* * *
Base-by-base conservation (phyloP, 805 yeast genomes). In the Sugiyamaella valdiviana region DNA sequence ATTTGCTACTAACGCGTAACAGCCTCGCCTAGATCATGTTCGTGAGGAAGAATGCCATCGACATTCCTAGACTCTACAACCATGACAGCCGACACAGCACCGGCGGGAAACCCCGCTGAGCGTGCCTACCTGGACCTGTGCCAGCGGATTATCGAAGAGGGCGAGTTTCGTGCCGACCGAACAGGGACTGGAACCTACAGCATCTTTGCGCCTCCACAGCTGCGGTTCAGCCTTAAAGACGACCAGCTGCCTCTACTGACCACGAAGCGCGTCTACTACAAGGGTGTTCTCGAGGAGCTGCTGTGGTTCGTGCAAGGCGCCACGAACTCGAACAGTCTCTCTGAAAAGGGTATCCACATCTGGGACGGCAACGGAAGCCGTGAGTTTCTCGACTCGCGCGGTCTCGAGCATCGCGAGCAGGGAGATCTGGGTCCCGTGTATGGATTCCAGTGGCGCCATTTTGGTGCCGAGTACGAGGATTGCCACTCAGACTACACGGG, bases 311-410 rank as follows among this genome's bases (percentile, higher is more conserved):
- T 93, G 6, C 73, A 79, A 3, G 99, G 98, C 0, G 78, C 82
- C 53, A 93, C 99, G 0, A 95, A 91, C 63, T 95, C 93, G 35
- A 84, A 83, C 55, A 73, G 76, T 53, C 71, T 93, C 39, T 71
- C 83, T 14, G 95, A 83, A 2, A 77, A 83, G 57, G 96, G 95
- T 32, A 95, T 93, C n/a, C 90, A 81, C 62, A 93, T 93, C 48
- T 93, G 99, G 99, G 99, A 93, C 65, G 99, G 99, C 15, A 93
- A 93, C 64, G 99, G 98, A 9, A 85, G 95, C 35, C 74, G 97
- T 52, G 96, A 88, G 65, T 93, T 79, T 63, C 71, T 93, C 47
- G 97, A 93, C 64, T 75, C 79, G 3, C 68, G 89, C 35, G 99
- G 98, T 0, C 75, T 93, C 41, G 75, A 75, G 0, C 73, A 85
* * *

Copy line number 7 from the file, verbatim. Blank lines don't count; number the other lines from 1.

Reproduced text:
- T 93, G 99, G 99, G 99, A 93, C 65, G 99, G 99, C 15, A 93